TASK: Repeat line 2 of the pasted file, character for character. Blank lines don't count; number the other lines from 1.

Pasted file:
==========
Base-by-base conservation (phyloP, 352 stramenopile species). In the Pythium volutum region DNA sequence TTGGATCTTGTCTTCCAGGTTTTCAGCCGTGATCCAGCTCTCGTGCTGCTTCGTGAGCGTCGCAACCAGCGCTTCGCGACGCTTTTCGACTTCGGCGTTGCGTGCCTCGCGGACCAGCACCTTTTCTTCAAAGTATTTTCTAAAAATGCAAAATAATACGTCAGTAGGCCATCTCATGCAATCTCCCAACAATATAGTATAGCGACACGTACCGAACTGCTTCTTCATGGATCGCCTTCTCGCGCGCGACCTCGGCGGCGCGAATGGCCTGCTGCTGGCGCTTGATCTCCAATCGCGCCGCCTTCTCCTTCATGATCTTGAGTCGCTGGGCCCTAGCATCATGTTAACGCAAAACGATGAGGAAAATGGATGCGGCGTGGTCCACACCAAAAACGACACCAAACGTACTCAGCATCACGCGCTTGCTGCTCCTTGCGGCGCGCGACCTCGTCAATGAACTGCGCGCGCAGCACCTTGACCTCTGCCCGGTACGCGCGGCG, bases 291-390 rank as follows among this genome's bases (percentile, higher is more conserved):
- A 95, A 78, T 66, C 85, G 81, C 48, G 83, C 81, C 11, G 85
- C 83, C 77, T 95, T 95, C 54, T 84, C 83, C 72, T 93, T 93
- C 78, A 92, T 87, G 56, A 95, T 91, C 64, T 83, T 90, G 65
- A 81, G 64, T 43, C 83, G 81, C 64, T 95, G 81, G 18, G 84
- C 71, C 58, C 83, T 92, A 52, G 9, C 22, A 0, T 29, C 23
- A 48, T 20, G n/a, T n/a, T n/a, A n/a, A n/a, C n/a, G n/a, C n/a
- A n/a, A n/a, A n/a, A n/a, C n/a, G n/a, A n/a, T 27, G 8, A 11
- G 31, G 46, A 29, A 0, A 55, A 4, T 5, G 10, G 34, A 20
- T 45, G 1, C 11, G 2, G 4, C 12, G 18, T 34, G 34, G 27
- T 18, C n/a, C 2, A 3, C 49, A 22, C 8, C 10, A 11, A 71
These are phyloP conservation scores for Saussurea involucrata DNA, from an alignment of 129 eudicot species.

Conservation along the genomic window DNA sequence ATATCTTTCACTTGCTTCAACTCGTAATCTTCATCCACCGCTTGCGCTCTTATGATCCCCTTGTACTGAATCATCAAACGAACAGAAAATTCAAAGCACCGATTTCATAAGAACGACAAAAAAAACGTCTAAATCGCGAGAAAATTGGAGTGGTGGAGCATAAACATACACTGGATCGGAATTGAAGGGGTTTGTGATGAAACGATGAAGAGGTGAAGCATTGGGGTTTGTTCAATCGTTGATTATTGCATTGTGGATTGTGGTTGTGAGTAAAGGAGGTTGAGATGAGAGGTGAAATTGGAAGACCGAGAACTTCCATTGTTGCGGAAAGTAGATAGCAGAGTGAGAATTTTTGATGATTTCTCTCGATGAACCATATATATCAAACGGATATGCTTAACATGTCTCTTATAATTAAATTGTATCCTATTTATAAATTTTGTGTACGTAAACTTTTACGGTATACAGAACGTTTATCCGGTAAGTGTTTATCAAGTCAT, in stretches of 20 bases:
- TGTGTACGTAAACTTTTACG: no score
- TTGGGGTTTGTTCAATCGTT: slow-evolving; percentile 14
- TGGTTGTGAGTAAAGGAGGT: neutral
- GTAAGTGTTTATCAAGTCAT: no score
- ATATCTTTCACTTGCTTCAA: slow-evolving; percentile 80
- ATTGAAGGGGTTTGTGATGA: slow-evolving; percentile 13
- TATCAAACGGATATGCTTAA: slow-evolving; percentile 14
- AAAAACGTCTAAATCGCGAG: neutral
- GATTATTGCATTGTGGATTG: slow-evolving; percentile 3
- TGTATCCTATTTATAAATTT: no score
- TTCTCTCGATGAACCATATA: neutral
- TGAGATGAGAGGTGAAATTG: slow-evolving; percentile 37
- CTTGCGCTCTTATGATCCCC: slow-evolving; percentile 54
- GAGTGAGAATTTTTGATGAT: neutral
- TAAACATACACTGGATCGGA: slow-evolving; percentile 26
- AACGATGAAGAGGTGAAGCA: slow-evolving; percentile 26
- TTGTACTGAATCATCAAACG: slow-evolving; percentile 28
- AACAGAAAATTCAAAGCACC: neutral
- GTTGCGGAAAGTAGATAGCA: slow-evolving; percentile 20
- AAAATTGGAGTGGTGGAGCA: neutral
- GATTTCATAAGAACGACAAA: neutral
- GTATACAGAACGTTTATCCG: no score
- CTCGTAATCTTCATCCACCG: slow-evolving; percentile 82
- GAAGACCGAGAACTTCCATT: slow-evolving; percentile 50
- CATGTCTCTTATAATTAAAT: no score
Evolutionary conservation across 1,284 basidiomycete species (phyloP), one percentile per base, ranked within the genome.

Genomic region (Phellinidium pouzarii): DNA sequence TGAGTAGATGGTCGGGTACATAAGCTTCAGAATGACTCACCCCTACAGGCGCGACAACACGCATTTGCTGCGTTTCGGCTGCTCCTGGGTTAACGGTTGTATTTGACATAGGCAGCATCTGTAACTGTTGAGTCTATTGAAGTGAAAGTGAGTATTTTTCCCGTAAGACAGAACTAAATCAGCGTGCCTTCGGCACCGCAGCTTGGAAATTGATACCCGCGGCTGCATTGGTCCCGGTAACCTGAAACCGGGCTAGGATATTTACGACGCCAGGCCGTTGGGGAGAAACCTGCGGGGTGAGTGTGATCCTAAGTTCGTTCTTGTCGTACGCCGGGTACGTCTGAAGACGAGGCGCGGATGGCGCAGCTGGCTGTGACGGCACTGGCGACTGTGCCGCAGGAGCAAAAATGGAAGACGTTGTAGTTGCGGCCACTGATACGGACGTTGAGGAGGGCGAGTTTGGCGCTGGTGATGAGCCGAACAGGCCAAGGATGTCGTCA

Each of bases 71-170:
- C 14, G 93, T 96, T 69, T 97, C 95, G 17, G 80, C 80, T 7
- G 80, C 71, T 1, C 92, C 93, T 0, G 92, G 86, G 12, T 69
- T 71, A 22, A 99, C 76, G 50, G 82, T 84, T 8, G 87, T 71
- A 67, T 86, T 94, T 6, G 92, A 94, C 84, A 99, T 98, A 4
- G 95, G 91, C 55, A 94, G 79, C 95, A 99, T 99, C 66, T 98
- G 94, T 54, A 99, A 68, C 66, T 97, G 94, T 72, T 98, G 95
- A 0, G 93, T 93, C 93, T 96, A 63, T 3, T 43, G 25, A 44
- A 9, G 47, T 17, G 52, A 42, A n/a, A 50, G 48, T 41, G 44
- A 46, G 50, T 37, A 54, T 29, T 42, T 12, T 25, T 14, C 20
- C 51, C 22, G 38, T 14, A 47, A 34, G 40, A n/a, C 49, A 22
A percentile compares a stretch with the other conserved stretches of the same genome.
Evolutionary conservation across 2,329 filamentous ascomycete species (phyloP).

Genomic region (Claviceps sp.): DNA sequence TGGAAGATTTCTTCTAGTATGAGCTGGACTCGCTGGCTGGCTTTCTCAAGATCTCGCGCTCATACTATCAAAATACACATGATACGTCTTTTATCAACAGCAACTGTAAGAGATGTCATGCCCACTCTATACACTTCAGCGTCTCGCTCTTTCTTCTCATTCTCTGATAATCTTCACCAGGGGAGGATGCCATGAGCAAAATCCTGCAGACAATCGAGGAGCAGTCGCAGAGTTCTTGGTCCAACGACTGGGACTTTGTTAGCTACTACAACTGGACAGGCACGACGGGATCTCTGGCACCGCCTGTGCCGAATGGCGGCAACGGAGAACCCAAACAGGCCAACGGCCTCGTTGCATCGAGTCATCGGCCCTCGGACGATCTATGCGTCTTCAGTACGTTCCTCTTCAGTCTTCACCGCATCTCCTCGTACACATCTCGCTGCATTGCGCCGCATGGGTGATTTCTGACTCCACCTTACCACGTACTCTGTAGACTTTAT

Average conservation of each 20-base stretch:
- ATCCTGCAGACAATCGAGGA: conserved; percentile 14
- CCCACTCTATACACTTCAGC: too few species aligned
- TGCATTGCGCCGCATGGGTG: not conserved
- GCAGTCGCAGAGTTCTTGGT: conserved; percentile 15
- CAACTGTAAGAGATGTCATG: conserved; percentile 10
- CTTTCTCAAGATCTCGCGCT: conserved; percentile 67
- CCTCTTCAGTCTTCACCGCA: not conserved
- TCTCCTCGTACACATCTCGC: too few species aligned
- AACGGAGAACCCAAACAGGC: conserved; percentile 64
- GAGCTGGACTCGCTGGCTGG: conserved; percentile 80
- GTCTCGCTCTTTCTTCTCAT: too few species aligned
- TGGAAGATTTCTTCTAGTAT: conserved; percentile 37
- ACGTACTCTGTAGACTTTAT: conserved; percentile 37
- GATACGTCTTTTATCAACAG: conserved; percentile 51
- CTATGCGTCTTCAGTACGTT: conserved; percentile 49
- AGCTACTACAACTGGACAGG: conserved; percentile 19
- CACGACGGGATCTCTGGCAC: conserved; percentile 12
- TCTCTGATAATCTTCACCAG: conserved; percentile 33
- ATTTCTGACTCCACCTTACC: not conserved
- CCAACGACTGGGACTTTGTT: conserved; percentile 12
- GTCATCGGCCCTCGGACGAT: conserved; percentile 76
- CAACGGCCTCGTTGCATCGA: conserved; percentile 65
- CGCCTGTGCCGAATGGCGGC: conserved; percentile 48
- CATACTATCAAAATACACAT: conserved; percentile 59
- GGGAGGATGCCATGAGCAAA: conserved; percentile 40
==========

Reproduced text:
- A 95, A 78, T 66, C 85, G 81, C 48, G 83, C 81, C 11, G 85